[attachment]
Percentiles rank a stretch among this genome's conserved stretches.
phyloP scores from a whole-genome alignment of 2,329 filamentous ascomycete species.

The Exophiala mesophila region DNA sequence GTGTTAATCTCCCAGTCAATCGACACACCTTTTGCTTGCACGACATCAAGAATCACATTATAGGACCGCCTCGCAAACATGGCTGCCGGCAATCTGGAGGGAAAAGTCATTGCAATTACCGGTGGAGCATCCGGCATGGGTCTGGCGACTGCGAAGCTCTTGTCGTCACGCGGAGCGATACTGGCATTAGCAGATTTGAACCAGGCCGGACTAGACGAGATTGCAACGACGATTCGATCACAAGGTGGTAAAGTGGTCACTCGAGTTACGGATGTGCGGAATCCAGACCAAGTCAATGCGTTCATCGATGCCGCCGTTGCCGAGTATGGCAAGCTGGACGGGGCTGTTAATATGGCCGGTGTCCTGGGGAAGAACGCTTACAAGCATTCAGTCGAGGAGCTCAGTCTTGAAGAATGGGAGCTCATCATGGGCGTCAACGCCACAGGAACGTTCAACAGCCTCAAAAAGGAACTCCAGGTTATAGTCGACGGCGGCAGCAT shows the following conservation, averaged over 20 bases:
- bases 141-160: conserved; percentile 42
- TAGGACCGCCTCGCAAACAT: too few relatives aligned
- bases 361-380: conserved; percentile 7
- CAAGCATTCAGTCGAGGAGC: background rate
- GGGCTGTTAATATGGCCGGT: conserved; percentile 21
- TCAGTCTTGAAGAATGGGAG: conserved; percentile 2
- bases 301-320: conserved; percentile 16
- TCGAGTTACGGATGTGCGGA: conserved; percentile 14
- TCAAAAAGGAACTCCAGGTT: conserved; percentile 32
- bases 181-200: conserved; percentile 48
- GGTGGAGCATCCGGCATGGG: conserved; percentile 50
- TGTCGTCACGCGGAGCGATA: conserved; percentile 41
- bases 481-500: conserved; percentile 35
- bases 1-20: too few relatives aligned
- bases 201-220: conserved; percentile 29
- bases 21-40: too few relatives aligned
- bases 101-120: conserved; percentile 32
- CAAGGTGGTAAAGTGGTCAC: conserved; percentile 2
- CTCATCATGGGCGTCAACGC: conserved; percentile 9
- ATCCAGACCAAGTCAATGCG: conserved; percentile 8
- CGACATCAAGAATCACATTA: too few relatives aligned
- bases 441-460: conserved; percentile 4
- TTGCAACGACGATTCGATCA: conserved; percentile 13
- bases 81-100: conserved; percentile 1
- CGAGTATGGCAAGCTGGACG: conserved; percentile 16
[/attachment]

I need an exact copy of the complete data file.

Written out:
Percentiles rank a stretch among this genome's conserved stretches.
phyloP scores from a whole-genome alignment of 2,329 filamentous ascomycete species.

The Exophiala mesophila region DNA sequence GTGTTAATCTCCCAGTCAATCGACACACCTTTTGCTTGCACGACATCAAGAATCACATTATAGGACCGCCTCGCAAACATGGCTGCCGGCAATCTGGAGGGAAAAGTCATTGCAATTACCGGTGGAGCATCCGGCATGGGTCTGGCGACTGCGAAGCTCTTGTCGTCACGCGGAGCGATACTGGCATTAGCAGATTTGAACCAGGCCGGACTAGACGAGATTGCAACGACGATTCGATCACAAGGTGGTAAAGTGGTCACTCGAGTTACGGATGTGCGGAATCCAGACCAAGTCAATGCGTTCATCGATGCCGCCGTTGCCGAGTATGGCAAGCTGGACGGGGCTGTTAATATGGCCGGTGTCCTGGGGAAGAACGCTTACAAGCATTCAGTCGAGGAGCTCAGTCTTGAAGAATGGGAGCTCATCATGGGCGTCAACGCCACAGGAACGTTCAACAGCCTCAAAAAGGAACTCCAGGTTATAGTCGACGGCGGCAGCAT shows the following conservation, averaged over 20 bases:
- bases 141-160: conserved; percentile 42
- TAGGACCGCCTCGCAAACAT: too few relatives aligned
- bases 361-380: conserved; percentile 7
- CAAGCATTCAGTCGAGGAGC: background rate
- GGGCTGTTAATATGGCCGGT: conserved; percentile 21
- TCAGTCTTGAAGAATGGGAG: conserved; percentile 2
- bases 301-320: conserved; percentile 16
- TCGAGTTACGGATGTGCGGA: conserved; percentile 14
- TCAAAAAGGAACTCCAGGTT: conserved; percentile 32
- bases 181-200: conserved; percentile 48
- GGTGGAGCATCCGGCATGGG: conserved; percentile 50
- TGTCGTCACGCGGAGCGATA: conserved; percentile 41
- bases 481-500: conserved; percentile 35
- bases 1-20: too few relatives aligned
- bases 201-220: conserved; percentile 29
- bases 21-40: too few relatives aligned
- bases 101-120: conserved; percentile 32
- CAAGGTGGTAAAGTGGTCAC: conserved; percentile 2
- CTCATCATGGGCGTCAACGC: conserved; percentile 9
- ATCCAGACCAAGTCAATGCG: conserved; percentile 8
- CGACATCAAGAATCACATTA: too few relatives aligned
- bases 441-460: conserved; percentile 4
- TTGCAACGACGATTCGATCA: conserved; percentile 13
- bases 81-100: conserved; percentile 1
- CGAGTATGGCAAGCTGGACG: conserved; percentile 16